Editorial: Tax credit scheme shouldn’t fool judiciary
The Strafford County Superior Court should heed the request of the eight plaintiffs represented by the New Hampshire Civil Liberties Union and Americans United for Separation of Church and State and temporarily prevent the tax credit scheme passed by the last Legislature from being implemented until its constitutionality
can be determined.
The tax credit would effectively allow a government subsidy for schools that teach religion and discriminate based on religion in their hiring practices. It is the pea under shells manipulated by legal sleight of hand. The trick was good enough to fool the five members of the U.S. Supreme Court, but it shouldn’t fool New Hampshire’s judiciary.
New Hampshire’s Constitution explicitly bars taxpayer “support of the schools of any sect or denomination.” Proponents believe they found a way around that ban with a bill passed over former governor John Lynch’s veto. The bill gives businesses an 85 percent credit against their obligation to pay the state’s business profits or business enterprise tax if they donate money to a nonprofit scholarship fund that funnels money to students who attend private secular schools, religious schools or are schooled at home.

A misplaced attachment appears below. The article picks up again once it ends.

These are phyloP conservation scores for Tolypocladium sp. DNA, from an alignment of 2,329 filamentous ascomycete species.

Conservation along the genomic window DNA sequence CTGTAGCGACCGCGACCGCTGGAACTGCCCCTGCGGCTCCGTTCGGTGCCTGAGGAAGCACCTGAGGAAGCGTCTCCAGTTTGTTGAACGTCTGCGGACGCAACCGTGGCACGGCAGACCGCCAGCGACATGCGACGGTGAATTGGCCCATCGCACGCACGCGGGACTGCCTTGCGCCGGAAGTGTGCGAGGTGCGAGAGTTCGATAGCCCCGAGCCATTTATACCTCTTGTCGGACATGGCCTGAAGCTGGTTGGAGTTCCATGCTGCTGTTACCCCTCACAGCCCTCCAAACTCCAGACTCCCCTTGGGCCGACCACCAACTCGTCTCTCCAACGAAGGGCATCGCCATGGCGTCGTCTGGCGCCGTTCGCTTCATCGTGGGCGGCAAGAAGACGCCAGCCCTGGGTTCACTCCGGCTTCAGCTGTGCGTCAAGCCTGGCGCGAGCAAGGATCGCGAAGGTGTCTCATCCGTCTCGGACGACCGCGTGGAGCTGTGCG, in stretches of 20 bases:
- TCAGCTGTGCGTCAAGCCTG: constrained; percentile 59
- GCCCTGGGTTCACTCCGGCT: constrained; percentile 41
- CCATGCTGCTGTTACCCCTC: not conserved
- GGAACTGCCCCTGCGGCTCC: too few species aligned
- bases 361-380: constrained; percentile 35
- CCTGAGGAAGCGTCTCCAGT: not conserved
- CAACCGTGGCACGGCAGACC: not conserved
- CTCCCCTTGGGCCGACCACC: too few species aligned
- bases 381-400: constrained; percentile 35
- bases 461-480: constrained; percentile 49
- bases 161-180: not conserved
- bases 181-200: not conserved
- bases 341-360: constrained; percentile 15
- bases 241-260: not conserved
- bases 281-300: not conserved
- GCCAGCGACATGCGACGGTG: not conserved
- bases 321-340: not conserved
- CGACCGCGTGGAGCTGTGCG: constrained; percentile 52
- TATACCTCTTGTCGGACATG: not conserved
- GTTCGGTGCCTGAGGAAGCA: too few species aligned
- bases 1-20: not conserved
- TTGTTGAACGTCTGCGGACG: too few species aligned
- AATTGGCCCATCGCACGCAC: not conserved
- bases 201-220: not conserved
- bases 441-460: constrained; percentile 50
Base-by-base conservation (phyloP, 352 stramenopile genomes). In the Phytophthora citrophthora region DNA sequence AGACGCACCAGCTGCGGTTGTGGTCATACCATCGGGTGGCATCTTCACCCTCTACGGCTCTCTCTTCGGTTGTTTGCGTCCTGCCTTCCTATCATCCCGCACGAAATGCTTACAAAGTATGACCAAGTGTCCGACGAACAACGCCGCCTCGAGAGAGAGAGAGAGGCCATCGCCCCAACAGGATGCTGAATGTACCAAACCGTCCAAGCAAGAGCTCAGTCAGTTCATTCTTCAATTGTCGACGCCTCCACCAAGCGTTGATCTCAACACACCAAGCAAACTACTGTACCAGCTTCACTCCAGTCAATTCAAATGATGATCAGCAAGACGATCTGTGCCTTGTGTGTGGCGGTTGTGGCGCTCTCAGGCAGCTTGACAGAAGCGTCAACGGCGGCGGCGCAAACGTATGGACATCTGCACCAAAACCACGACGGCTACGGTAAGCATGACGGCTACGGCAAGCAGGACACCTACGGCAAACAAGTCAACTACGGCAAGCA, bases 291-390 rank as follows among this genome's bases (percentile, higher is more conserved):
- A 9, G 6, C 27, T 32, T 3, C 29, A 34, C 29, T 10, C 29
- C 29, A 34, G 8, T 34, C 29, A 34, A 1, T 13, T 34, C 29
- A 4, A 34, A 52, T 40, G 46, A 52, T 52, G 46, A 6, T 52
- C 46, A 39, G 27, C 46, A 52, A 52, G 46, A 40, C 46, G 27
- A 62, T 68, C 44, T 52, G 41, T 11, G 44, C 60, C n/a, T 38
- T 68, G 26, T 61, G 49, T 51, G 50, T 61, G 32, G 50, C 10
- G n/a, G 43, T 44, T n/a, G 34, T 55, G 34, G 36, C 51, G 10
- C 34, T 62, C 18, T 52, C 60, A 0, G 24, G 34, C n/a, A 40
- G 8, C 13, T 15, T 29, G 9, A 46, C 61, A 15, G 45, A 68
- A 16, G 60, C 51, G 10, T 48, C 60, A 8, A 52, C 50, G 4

Citing the U.S. Supreme Court’s decision, defenders of the scheme contend that their plan moved the pea under a protective shell. Since the money businesses would have paid under the tax never made it into the state’s hands, they argue, it is not public money. They overlook the fact that others have to pay more to offset the loss created by the credit. That loss is compounded when a public school student’s parents use the voucher to send their child to a private school because the school loses state education aid. That means one of two things: school district budget cuts, or higher property taxes.
We believe that the state’s judicial system will ultimately declare the voucher system unconstitutional, but to eliminate the uncertainty facing parents and school districts alike, the Legislature should take the earliest opportunity to repeal the misguided scholarship tax credit law.